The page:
Shifting the Culture of Moving People
Guillermo Peñalosa won’t stand for cities building infrastructure that is not accessible and comfortable for all ages. Peñalosa, who ushered in over 200 parks and introduced Ciclovía – car-free Sundays – in Bogotá, Colombia, is the Executive Director of the NGO 8-80 Cities. The organization advocates that everyone from the young (8 years old) to the aging (80) should be actively accommodated in all public spaces. Most contemporary street designs limit these groups from participating in city life by focusing on moving people at the greatest speed and providing mostly car-dependent spaces. “We have to stop designing cities as though everyone was a physically fit 30-year-old,” said Peñalosa.
Peñalosa, whose presentation at Velo-city Global 2012 received a standing ovation, showed research that found that the youngest and oldest members of society fear car-dominated streets, and that these streets present real threats to people inside and outside a car.
People like Megan won’t consider cycling on city streets in these conditions. As far as Megan is concerned, biking on urban streets is too dangerous, a challenge to be taken on by the most fit and fearless. This perception has relegated cycling to the fringes of urban transport in North America.
Andreas Røhl, manager of cycling projects in Copenhagen, understands Megan’s hesitation. “With cycling it is very much about perceived safety.” Small interventions, like separating bicycle lanes from traffic using textures, planters, barriers, or shielding it behind parking, are ways to make cycling feel more safe. And the feeling of safety is how people decide where and whether they’ll go by bike and foot. He also argues that cycling must be presented as more than just healthy and environmentally responsible to achieve mainstream acceptance. For Røhl, the goal is for people to cycle because it is a “convenient and normal way of getting to work on a Monday morning.”
Røhl has been working in Copenhagen to develop a culture of “civil cycling.” This open culture values convenience, inclusivity and quality of life, and welcomes new riders without regard for income or class. He feels that the “militant cycling” culture so often seen in North American cities, with its values of survival, sport, counter-culture, rebellion and environmental activism, creates barriers to new cyclists and much-needed political allies.
In Copenhagen, where cycling is seen as an integrated part of the mobility system, Røhl said, “Few people identify as a ‘cyclist.’ They just happen to be on a bike. …For them it’s a means to an end.”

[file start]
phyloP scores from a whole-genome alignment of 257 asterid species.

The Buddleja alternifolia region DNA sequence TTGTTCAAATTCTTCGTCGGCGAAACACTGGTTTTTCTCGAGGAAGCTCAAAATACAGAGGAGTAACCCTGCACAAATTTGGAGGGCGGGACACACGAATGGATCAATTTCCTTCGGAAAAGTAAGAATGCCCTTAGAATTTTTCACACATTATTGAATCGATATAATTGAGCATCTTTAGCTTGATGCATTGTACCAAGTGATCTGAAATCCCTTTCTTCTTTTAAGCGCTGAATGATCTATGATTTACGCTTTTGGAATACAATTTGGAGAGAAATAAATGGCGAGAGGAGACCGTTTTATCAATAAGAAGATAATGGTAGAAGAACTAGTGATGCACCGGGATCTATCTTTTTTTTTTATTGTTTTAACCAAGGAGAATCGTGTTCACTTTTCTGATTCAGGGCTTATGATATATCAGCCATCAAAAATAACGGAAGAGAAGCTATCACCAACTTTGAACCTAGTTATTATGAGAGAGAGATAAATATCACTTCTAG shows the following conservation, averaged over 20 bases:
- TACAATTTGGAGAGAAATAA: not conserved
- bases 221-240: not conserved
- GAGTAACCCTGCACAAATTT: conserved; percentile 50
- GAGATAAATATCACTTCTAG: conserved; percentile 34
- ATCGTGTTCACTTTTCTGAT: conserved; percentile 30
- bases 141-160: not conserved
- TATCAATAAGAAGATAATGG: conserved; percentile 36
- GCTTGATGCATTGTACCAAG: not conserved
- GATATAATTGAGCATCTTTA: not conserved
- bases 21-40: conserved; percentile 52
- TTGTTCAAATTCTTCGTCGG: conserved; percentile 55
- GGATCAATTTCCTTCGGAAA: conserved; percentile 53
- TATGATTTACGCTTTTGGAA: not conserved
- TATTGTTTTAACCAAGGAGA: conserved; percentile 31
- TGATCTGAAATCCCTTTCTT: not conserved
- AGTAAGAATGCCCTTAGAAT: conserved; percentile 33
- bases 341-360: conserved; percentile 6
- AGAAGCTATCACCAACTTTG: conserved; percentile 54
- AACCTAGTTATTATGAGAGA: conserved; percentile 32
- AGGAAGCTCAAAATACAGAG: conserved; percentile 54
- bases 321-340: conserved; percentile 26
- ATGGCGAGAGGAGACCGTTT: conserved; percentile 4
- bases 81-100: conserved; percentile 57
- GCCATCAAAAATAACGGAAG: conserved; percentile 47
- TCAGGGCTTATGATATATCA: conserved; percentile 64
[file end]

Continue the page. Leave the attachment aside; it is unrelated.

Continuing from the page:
Building an Integrated Network
Two policy changes in Vancouver, BC, over the past years have helped shift how people like Megan and me feel about cycling in the urban core. The first was creating locally controversial separated bikeways into the downtown, including routes over major bridges. These improved connections have measurably increased bike travel into and out of Vancouver’s populated downtown, but they’re are only the start of a modestly improved network – far too modest for Peñalosa, who called out the cycling-positive Vancouver mayor, Gregor Robertson, for not pushing a grander vision.
The second policy change is the regional transportation body TransLink’s push to improve cycling access by making it possible for people to bring their bikes on the entire regional transit system, though with some restrictions. “We have a large and diverse region, so we have to think about the region as a whole in making cycling accessible,” explained TransLink chair Nancy Olewiler. “If the goal is to have more than half of trips taken by transit, cycling or walking by 2040,” Olewiler said, “we need to remember that the adults of 2040 are children today.” These actions are ways to integrate cycling infrastructure into the urban fabric. Ultimately, this is the only way to make more humane, human-powered cities.
Both Røhl and Peñalosa attest that a rational network of defined and often separated cycle tracks is the key to promoting active transportation and making it an attractive choice. The connected network of cycle tracks in Copenhagen defines space for cycling. It connects with the regional transit system to allow commuters to get from door to door in a smooth, safe, comfortable, and above all, normal way.
To further promote the bicycle as a viable choice for commuting, Copenhagen is introducing new Cycle Super Highways, routes that connect the suburbs to the urban core and connect with the existing regional network of enhanced cycle tracks. Priority synchronized signals along the routes are timed for people on bikes, creating a “green wave” for cyclists traveling at 20 km/h. Many of these cycle tracks run parallel with or connect to transit routes and stations. “If you have a good combination of public transport with cycling, you have a more flexible daily life and more convenience,” says Røhl.